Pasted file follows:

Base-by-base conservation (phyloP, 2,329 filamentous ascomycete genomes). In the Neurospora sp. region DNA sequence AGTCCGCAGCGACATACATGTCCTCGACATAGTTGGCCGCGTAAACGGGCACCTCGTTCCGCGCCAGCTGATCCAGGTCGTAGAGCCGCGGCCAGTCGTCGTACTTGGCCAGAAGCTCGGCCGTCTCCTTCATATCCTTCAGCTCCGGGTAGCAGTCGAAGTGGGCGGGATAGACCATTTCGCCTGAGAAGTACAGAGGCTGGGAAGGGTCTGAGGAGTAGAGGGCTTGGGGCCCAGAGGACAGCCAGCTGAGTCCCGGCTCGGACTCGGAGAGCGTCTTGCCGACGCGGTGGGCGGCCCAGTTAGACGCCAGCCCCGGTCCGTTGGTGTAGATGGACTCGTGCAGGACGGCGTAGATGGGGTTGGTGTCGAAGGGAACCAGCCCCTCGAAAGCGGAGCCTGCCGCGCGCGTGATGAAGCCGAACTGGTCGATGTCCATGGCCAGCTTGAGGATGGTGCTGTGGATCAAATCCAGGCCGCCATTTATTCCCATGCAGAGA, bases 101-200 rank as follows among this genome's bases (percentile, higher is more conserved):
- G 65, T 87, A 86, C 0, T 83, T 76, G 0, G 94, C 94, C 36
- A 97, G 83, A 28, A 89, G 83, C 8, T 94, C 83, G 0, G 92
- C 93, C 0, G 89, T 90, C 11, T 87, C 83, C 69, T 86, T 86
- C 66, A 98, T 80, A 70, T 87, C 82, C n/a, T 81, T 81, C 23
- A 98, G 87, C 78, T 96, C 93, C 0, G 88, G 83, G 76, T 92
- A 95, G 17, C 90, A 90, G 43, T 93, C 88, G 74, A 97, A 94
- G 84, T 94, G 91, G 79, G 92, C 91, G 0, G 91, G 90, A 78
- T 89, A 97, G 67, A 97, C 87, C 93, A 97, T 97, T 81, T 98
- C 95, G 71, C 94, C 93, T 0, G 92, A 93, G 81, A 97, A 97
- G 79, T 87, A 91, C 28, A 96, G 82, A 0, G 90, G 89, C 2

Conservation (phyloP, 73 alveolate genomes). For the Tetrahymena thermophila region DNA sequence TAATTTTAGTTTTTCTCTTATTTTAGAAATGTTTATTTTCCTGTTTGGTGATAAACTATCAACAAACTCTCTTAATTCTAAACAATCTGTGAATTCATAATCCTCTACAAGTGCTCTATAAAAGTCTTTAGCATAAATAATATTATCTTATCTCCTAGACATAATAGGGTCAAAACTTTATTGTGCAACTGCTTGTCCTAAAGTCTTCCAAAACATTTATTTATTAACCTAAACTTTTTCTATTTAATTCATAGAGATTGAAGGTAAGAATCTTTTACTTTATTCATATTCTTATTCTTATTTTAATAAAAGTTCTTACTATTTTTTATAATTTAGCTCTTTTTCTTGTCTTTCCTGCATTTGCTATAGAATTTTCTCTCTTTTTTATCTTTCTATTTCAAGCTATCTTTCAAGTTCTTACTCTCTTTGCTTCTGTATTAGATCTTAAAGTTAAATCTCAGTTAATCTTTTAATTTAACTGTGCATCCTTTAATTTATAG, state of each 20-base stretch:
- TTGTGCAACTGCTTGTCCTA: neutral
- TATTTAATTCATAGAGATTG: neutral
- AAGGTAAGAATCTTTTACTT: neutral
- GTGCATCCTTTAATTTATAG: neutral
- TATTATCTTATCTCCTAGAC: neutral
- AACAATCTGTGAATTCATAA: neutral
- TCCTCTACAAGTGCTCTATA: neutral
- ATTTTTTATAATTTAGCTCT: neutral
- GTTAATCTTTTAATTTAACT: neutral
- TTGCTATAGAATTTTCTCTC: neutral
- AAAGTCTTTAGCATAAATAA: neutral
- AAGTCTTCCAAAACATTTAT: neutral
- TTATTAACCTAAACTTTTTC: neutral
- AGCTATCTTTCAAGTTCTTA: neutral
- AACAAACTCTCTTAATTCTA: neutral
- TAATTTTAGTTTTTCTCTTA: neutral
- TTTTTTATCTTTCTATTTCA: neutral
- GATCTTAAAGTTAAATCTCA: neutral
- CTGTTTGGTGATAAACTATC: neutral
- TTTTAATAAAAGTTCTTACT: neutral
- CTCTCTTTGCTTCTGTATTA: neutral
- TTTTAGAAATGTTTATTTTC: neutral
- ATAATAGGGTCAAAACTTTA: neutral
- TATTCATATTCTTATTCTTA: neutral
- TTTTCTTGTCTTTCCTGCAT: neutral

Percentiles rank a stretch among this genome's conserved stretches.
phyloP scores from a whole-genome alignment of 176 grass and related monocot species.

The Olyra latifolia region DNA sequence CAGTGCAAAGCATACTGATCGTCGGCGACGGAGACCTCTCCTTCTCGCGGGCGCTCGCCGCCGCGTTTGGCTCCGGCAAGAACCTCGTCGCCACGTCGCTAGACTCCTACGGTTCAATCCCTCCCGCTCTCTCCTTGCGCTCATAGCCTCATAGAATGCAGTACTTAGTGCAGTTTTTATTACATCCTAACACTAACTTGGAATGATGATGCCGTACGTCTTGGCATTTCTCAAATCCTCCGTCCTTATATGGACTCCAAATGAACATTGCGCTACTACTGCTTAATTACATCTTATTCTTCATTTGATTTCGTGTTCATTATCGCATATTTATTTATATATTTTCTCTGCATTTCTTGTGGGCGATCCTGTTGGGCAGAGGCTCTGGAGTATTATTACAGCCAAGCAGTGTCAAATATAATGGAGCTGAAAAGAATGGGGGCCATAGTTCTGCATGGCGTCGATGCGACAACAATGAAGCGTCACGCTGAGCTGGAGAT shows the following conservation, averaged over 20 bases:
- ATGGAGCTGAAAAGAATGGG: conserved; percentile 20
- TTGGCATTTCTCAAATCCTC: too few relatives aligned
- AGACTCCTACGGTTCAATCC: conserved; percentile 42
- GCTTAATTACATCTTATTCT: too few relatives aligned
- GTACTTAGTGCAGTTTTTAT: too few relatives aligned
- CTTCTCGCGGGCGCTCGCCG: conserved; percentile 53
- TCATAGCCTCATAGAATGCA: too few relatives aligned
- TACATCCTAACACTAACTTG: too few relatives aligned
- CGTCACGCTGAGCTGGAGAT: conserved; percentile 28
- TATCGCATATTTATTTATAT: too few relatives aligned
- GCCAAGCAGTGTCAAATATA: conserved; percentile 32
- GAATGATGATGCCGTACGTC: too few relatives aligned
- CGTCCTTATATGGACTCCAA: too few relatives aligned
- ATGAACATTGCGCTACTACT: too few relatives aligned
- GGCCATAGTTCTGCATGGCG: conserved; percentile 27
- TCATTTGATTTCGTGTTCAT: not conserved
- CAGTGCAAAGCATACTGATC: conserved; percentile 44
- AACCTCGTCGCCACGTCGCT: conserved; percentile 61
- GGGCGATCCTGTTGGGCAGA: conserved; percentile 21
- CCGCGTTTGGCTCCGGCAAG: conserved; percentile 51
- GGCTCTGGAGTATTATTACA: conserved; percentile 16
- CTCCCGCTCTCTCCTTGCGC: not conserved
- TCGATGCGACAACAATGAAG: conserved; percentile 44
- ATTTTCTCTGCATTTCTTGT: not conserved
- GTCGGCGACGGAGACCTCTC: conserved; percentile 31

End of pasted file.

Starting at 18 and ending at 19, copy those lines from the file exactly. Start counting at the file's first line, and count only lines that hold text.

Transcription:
- AACAATCTGTGAATTCATAA: neutral
- TCCTCTACAAGTGCTCTATA: neutral